Have Yourself a Very Melville Christmas: In Which We Review <i>Typee</i>, An Old, Perfect Book

It is a grand shameis neglected, all that reading pleasure given away to books that may not deserve your hours in quite the same way. Even with the best readers I know I get a dumbfounded expression when I bring up
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Perhaps it isn't fashionable to review a book written 17 decades earlier. Admittedly, I'm the guy who read the New York Times to the day one year after the date of publication, and doesn't want to know what's happening when everyone else does, if at all.

Literature, however, isn't what's labeled as news, and is the closest we get to immortality that I know of.

The timeline of Herman Melville's life had its own oceanic sway, because he had the cursed fortune of notoriety for Typee early in life. Moby Dick, perhaps the most misassigned book of all time, came to be celebrated, like a message in a bottle, long after this rarely gifted author died being barely able to support his family. Of course, the story of the martyred posthumous life has been told before, the mixed tragedy that the estates of these artists get to enjoy.

And yet we still have the book, Typee: A Peep at Polynesian Life, quiet, almost buried on the shelf. The subtitle is enough for me, suggestive of the playful spirit behind the book. It is a grand shame Typee is neglected, all that reading pleasure given away to books that may not deserve your hours in quite the same way. Even with the best readers I know I get a dumbfounded expression when I bring up Typee. Like Shibumi and Ultramarine, your eyes might have passed it by, dismissed it out of confusion over the subtle title. Probably high school teachers wouldn't have alienated readers from literature and Melville forever had they dared to assign this book instead. But do they really want us to know the miserable realities of colonialism and Western aggression against the peaceful and natural?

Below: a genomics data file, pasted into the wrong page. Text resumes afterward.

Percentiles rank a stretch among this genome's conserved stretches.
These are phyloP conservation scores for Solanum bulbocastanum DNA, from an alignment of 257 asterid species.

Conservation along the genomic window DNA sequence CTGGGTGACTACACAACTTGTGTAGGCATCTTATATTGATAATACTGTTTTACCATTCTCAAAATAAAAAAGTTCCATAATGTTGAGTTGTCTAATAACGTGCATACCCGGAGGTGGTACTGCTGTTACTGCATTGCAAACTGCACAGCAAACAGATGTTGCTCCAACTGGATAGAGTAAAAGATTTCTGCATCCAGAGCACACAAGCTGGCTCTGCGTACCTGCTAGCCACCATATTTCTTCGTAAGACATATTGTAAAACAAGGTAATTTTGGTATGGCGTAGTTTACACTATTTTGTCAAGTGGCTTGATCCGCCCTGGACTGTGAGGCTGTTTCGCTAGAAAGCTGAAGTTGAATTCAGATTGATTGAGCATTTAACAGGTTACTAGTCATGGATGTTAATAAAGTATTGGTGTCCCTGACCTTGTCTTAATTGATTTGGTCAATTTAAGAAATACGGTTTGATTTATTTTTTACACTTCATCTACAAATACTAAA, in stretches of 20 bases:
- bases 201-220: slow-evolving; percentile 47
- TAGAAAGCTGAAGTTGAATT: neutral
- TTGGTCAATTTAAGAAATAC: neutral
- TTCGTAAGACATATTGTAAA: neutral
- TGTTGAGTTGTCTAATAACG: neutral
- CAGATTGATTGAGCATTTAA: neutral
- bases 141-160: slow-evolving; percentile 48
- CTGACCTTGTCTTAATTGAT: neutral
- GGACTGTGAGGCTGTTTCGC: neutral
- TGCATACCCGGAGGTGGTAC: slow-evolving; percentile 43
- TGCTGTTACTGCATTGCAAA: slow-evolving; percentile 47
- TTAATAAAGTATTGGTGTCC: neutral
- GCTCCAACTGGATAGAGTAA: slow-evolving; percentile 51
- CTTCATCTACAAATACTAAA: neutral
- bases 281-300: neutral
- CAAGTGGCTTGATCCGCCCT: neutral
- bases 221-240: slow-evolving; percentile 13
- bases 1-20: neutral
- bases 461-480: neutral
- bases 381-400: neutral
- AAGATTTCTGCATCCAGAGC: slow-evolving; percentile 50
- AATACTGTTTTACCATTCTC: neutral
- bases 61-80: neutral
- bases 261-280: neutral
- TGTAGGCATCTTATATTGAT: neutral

This new, critical edition put together by Hershel Parker, the most prominent biographer and editor of Melville in recent memory, will help us to reexamine this misunderstood book. Jonathan Evison has written one of the finest, funniest forewords I can remember reading, doing justice to a book that must've seemed daunting to write about.

Between novel and travelogue, the pages sing an English that anyone who cares about craft will make pause over. For this is a misapprehended book. In England, despite the Victorian times, they left the manuscript as is, while the Puritans and missionaries of this continent forced him to publish it without many passages. It is Lolita before Lolita, and part of the long history of American censorship and religious fanaticism.

These are tricky times for thinkers. For everyone, actually. But today you, the author or publisher, must decide whether a book is fiction or non-fiction. Exaggerate your experience, contrive anything while claiming it is true, and lawyers will come after you. Herodotus and De Tocqueville may've ended up in debt to the IRS, imprisoned. The labels we give books (novella, literature, popular fiction, crime, young adult, etc.) help the corporations. But a book is a book regardless of which section it gets housed in. I've been known to move Kafka to the comedy section. Dostoevsky to suspense. De Sade, children's or horror, depending on my mood.

The Bible belongs in ancient history and mythology, respectively.

It doesn't matter whether something happened or not, unless you're writing as a historical archivist. Invention is as much a part of the game as dice are to backgammon. As individuals, we make up stories, versions of reality, and call some more real than others. That's our job. And the fireball Melville knew that when he returned from his long Marquesas shipping expedition, ignoring the increasingly reifying tendencies of individuals after a certain kind of non-artistic quest for objectivity.

My promise: You will go on his journey and see what Melville saw, but when he takes his memories from latent image to the visible page, a man is revealed who sees more than what is coming into vision. We don't want the actual journey every time. That's dull reportage. The choices a writer makes define what, from all that could have been said and recorded, is said and recorded, and in what fashion.

There is nothing to critique about Typee. Nothing to say about my assessments of certain passages. No quoting here and there, as is the tradition, as if those little morsels do any justice to the whole. These are the cliches even the culture of ideas have to abide by, they say. All I ask is that some of us, in this time of so much forgetting, remember and read this book.

Bernard Radfar is the author of Mecca Pimp: A Novel of Love and Human Trafficking.

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